HMS Bigbury Bay (K606)

HMS Bigbury Bay was a Bay-class anti-aircraft frigate of the British Royal Navy, named for Bigbury Bay in Devon.

HMS Bigbury Bay in 1945
United Kingdom
Name: HMS Bigbury Bay
Namesake: Bigbury Bay, Devon
Builder: Hall, Russell & Company, Aberdeen
Laid down: 30 March 1944
Launched: 16 November 1944
Commissioned: 10 July 1945
Homeport: HMNB Portsmouth, Hampshire
Identification: pennant number K606
Fate: Sold on 12 May 1959 to Portugal.
Badge: On a Field Per fess Red and Black, a gridiron Gold
Name: NRP Pacheco Pereira
Namesake: Duarte Pacheco Pereira
Acquired: 12 May 1959
Fate: Sold for breaking up, 6 July 1970.
General characteristics
Class and type: Bay-class anti-aircraft frigate
Displacement: 1,600 tons standard, 2,530 tons full
  • 286 ft (87 m) p/p
  • 307 ft 3 in (93.65 m) o/a
Beam: 38 ft 6 in (11.73 m)
Draught: 12 ft 9 in (3.89 m)
Propulsion: 2 × Admiralty 3-drum boilers, 2 shafts, 4-cylinder vertical triple expansion reciprocating engines, 5,500 ihp (4,100 kW)
Range: 724 tons oil fuel, 9,500 nmi (17,600 km) at 12 knots (22 km/h)
Complement: 157

The ship was originally ordered on 19 January 1943 as a Loch-class frigate to be named Loch Carloway, but the order was changed before construction began. She was laid down on 30 May 1944 as Job Number J11825 by Hall Russell at Aberdeen, launched on 16 November 1944, and completed on 12 July 1945 with the pennant number K606.[1]

Service history

Following sea trials Bigbury Bay was prepared for service with the British Pacific Fleet. Based at Hong Kong from December 1945, she carried out patrols of the Chinese coast, refitting at Sydney, Australia, in mid-1946, then taking part in exercises with ships of the United States Navy around Japan.[1]

In February 1947 she was transferred to the Mediterranean Fleet, stationed at Haifa with the 5th Frigate Flotilla to carry out patrols to intercept ships bringing illegal Jewish immigrants to Palestine.[1]

In March 1948 Bigbury Bay left the Mediterranean for the West Indies, where she would remain for the next nine years, making regular return trips to Portsmouth to refit, as well as three tours of duty as guard ship at the Falkland Islands. As part of the West Indies Squadron she made visits to ports along the coast of the southern United States, Central and South America, including an unusual trip up the Amazon River to Manaos in 1951, and rounding Cape Horn in late 1954 to visit Chile and Peru before transiting the Panama Canal to return to Bermuda. In 1956 she provided the Colour guard at the laying-up of the Queen's Colour in the Cathedral at Hamilton, Bermuda at the closure of the North America and West Indies Station, and also provided the Guard at Hamilton during the meeting between Prime Minister Harold Macmillan and U.S. President Dwight D. Eisenhower the following year.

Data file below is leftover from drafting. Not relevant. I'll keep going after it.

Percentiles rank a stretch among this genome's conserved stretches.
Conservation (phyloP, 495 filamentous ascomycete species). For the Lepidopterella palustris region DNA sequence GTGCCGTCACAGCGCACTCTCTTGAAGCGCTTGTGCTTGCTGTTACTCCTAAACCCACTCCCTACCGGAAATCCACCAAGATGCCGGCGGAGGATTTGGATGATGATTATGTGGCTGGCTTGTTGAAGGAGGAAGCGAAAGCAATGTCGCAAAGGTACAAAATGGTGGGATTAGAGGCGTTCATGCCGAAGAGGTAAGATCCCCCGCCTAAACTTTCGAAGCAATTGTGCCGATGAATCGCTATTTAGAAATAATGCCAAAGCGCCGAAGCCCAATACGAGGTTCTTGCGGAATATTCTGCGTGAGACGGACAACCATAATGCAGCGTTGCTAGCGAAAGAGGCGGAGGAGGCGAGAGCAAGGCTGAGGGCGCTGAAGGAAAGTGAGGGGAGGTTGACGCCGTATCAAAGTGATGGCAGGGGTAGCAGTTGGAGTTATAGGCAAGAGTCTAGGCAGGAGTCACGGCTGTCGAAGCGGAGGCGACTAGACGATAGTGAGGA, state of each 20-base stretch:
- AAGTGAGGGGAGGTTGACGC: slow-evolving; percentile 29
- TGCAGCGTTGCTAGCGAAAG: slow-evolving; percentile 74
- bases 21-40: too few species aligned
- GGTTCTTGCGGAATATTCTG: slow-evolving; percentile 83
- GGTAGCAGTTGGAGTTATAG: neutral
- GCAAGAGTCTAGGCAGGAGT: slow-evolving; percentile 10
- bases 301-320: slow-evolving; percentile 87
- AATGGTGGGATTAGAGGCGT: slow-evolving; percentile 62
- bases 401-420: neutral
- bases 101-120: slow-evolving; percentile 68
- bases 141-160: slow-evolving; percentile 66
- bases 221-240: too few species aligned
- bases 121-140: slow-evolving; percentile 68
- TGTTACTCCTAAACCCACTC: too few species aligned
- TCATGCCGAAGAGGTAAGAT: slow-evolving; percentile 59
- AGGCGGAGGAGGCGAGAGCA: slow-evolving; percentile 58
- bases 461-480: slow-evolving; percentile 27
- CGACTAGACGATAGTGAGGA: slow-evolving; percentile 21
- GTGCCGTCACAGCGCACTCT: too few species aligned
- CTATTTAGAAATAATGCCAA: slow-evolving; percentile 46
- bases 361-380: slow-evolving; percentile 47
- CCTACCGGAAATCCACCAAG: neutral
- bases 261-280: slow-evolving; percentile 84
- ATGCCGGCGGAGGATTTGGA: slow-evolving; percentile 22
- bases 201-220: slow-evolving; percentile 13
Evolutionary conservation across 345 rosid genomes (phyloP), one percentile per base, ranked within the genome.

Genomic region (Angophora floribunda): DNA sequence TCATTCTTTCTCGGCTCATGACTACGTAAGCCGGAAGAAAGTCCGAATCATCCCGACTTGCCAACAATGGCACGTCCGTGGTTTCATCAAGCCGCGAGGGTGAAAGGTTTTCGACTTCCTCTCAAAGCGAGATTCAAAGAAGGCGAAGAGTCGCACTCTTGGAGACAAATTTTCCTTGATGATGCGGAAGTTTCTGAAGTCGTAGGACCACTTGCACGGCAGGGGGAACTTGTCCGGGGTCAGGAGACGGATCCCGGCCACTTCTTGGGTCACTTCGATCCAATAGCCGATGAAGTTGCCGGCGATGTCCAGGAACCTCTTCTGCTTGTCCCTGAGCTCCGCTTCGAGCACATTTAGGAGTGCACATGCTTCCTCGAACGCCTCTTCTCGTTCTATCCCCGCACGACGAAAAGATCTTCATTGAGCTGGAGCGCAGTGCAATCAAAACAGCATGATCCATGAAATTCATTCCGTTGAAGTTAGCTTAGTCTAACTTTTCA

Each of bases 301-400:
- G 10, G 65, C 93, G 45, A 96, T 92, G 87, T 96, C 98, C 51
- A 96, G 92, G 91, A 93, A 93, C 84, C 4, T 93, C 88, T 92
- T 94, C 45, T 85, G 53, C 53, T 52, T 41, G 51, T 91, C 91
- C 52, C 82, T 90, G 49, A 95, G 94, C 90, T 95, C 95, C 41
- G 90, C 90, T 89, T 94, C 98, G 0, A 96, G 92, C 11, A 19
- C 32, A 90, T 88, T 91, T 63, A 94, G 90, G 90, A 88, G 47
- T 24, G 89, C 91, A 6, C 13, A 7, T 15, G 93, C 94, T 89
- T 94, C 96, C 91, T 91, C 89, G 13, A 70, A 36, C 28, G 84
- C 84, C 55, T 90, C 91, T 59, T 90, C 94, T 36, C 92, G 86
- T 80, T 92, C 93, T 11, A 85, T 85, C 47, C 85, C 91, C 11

In early 1957, Bigbury Bay visited Havana, Cuba,[2] the last British warship to do so until the visit of the destroyer Manchester on 15 November 2010.[3] In May Bigbury Bay visited Jamestown, Virginia to join the celebrations marking the 350th anniversary of the founding of the colony.[1]

Bigbury Bay returned to the UK in June to refit, and in November 1957 was attached to the South Atlantic Station based at Simon's Town, South Africa, taking part in fleet exercises and making visits to ports along the coasts of East and West Africa.[1]

Following the revolution in Iraq in July 1958 the ship was transferred to the Mediterranean and sailed to Aden for patrol duty in the Red Sea, and carried out Guard ship duty at Aqaba. In November she returned to the UK and was put into Reserve.[1]

Bigbury Bay was sold to Portugal on 12 May 1959 and renamed NRP Pacheco Pereira.[4] The ship remained active in the Portuguese Navy until sold for breaking-up on 6 July 1970.[1]

Commanding officers

19451946Lieutenant-Commander G P D Hall RN
19471948Lieutenant-Commander H Hutchinson RN
19481949Lieutenant-Commander G R P Goodden RN
19541955Commander H C Martell RN
19561957Captain G E Hunt RN


  1. Mason, Geoffrey B. (2001). Gordon Smith (ed.). "HMS Bigbury Bay, frigate". Retrieved 1 October 2010.
  2. Dornan, Peter (2010). Diving Stations: The story of Captain George Hunt DSO* DSC* RN. Barnsley, South Yorkshire: Pen & Sword Books Ltd. p. 164. ISBN 9781848843219.
  3. "British warship steams into Cuba". NBC News. Reuters. 15 November 2010. Archived from the original on 18 November 2010. Retrieved 5 May 2015.
  4. Blackman, Raymond V B (ed.). Jane's Fighting Ships 1963-4. London: Sampson Low, Marston & Co. Ltd. p. 207.


Colledge, J. J.; Warlow, Ben (2006) [1969]. Ships of the Royal Navy: The Complete Record of all Fighting Ships of the Royal Navy (Rev. ed.). London: Chatham Publishing. ISBN 978-1-86176-281-8.

This article is issued from Wikipedia. The text is licensed under Creative Commons - Attribution - Sharealike. Additional terms may apply for the media files.